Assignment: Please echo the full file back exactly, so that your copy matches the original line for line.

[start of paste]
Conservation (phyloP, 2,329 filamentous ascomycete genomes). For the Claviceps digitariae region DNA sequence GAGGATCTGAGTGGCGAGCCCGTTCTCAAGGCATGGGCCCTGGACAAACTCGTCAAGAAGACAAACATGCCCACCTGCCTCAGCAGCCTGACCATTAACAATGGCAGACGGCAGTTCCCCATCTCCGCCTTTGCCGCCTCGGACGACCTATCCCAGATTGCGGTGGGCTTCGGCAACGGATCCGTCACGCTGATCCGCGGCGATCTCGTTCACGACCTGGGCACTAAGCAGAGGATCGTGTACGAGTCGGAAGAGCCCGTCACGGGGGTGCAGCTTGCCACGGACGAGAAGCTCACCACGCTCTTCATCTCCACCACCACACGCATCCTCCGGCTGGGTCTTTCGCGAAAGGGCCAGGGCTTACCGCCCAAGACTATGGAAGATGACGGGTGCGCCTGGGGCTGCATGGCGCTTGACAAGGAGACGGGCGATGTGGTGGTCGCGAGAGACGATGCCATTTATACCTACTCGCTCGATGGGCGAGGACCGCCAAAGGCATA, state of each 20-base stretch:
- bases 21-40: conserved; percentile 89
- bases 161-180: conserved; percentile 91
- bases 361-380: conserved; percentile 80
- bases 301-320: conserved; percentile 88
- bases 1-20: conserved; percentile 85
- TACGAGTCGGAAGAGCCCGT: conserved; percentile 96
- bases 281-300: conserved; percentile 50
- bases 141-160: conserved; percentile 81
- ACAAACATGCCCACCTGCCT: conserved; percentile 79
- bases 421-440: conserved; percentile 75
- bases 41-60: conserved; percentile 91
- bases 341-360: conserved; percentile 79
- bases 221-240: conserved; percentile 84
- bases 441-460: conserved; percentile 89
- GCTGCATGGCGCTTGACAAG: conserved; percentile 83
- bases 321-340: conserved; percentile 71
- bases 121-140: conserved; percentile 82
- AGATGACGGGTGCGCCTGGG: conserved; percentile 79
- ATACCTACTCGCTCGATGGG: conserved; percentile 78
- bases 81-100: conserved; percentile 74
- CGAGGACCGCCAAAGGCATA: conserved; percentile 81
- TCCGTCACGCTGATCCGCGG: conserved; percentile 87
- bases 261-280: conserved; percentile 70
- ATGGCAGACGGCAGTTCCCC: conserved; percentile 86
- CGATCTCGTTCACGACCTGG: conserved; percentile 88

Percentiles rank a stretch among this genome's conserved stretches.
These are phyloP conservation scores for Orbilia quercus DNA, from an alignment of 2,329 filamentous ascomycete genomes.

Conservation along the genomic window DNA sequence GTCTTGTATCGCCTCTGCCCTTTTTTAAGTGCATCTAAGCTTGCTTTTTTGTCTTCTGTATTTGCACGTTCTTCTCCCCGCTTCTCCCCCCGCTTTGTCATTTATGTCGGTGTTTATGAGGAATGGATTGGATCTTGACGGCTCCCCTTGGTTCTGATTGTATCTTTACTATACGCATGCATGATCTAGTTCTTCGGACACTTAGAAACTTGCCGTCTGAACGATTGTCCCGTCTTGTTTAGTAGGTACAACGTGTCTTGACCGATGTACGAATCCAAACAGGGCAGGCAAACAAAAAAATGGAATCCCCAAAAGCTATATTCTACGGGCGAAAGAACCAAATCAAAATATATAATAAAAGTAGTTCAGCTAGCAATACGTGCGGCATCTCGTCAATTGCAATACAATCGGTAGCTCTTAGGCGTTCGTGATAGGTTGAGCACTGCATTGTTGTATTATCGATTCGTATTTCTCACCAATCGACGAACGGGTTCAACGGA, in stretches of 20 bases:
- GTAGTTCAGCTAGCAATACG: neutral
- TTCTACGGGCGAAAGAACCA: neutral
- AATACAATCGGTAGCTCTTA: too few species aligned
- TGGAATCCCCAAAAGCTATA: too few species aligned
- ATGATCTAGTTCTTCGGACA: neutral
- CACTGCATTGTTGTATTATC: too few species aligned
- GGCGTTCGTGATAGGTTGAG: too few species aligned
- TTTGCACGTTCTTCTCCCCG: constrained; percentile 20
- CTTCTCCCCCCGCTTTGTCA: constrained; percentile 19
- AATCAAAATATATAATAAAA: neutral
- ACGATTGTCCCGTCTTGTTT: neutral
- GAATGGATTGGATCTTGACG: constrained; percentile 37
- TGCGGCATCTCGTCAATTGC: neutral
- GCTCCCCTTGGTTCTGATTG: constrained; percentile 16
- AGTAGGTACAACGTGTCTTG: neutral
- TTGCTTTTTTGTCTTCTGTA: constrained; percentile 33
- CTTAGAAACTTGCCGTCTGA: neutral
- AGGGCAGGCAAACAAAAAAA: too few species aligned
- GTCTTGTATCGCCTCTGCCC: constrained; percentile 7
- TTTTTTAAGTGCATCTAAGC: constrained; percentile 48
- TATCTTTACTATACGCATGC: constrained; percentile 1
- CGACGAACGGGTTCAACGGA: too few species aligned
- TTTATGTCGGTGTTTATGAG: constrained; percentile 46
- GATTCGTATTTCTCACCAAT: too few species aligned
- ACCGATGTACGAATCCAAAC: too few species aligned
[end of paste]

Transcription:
Conservation (phyloP, 2,329 filamentous ascomycete genomes). For the Claviceps digitariae region DNA sequence GAGGATCTGAGTGGCGAGCCCGTTCTCAAGGCATGGGCCCTGGACAAACTCGTCAAGAAGACAAACATGCCCACCTGCCTCAGCAGCCTGACCATTAACAATGGCAGACGGCAGTTCCCCATCTCCGCCTTTGCCGCCTCGGACGACCTATCCCAGATTGCGGTGGGCTTCGGCAACGGATCCGTCACGCTGATCCGCGGCGATCTCGTTCACGACCTGGGCACTAAGCAGAGGATCGTGTACGAGTCGGAAGAGCCCGTCACGGGGGTGCAGCTTGCCACGGACGAGAAGCTCACCACGCTCTTCATCTCCACCACCACACGCATCCTCCGGCTGGGTCTTTCGCGAAAGGGCCAGGGCTTACCGCCCAAGACTATGGAAGATGACGGGTGCGCCTGGGGCTGCATGGCGCTTGACAAGGAGACGGGCGATGTGGTGGTCGCGAGAGACGATGCCATTTATACCTACTCGCTCGATGGGCGAGGACCGCCAAAGGCATA, state of each 20-base stretch:
- bases 21-40: conserved; percentile 89
- bases 161-180: conserved; percentile 91
- bases 361-380: conserved; percentile 80
- bases 301-320: conserved; percentile 88
- bases 1-20: conserved; percentile 85
- TACGAGTCGGAAGAGCCCGT: conserved; percentile 96
- bases 281-300: conserved; percentile 50
- bases 141-160: conserved; percentile 81
- ACAAACATGCCCACCTGCCT: conserved; percentile 79
- bases 421-440: conserved; percentile 75
- bases 41-60: conserved; percentile 91
- bases 341-360: conserved; percentile 79
- bases 221-240: conserved; percentile 84
- bases 441-460: conserved; percentile 89
- GCTGCATGGCGCTTGACAAG: conserved; percentile 83
- bases 321-340: conserved; percentile 71
- bases 121-140: conserved; percentile 82
- AGATGACGGGTGCGCCTGGG: conserved; percentile 79
- ATACCTACTCGCTCGATGGG: conserved; percentile 78
- bases 81-100: conserved; percentile 74
- CGAGGACCGCCAAAGGCATA: conserved; percentile 81
- TCCGTCACGCTGATCCGCGG: conserved; percentile 87
- bases 261-280: conserved; percentile 70
- ATGGCAGACGGCAGTTCCCC: conserved; percentile 86
- CGATCTCGTTCACGACCTGG: conserved; percentile 88

Percentiles rank a stretch among this genome's conserved stretches.
These are phyloP conservation scores for Orbilia quercus DNA, from an alignment of 2,329 filamentous ascomycete genomes.

Conservation along the genomic window DNA sequence GTCTTGTATCGCCTCTGCCCTTTTTTAAGTGCATCTAAGCTTGCTTTTTTGTCTTCTGTATTTGCACGTTCTTCTCCCCGCTTCTCCCCCCGCTTTGTCATTTATGTCGGTGTTTATGAGGAATGGATTGGATCTTGACGGCTCCCCTTGGTTCTGATTGTATCTTTACTATACGCATGCATGATCTAGTTCTTCGGACACTTAGAAACTTGCCGTCTGAACGATTGTCCCGTCTTGTTTAGTAGGTACAACGTGTCTTGACCGATGTACGAATCCAAACAGGGCAGGCAAACAAAAAAATGGAATCCCCAAAAGCTATATTCTACGGGCGAAAGAACCAAATCAAAATATATAATAAAAGTAGTTCAGCTAGCAATACGTGCGGCATCTCGTCAATTGCAATACAATCGGTAGCTCTTAGGCGTTCGTGATAGGTTGAGCACTGCATTGTTGTATTATCGATTCGTATTTCTCACCAATCGACGAACGGGTTCAACGGA, in stretches of 20 bases:
- GTAGTTCAGCTAGCAATACG: neutral
- TTCTACGGGCGAAAGAACCA: neutral
- AATACAATCGGTAGCTCTTA: too few species aligned
- TGGAATCCCCAAAAGCTATA: too few species aligned
- ATGATCTAGTTCTTCGGACA: neutral
- CACTGCATTGTTGTATTATC: too few species aligned
- GGCGTTCGTGATAGGTTGAG: too few species aligned
- TTTGCACGTTCTTCTCCCCG: constrained; percentile 20
- CTTCTCCCCCCGCTTTGTCA: constrained; percentile 19
- AATCAAAATATATAATAAAA: neutral
- ACGATTGTCCCGTCTTGTTT: neutral
- GAATGGATTGGATCTTGACG: constrained; percentile 37
- TGCGGCATCTCGTCAATTGC: neutral
- GCTCCCCTTGGTTCTGATTG: constrained; percentile 16
- AGTAGGTACAACGTGTCTTG: neutral
- TTGCTTTTTTGTCTTCTGTA: constrained; percentile 33
- CTTAGAAACTTGCCGTCTGA: neutral
- AGGGCAGGCAAACAAAAAAA: too few species aligned
- GTCTTGTATCGCCTCTGCCC: constrained; percentile 7
- TTTTTTAAGTGCATCTAAGC: constrained; percentile 48
- TATCTTTACTATACGCATGC: constrained; percentile 1
- CGACGAACGGGTTCAACGGA: too few species aligned
- TTTATGTCGGTGTTTATGAG: constrained; percentile 46
- GATTCGTATTTCTCACCAAT: too few species aligned
- ACCGATGTACGAATCCAAAC: too few species aligned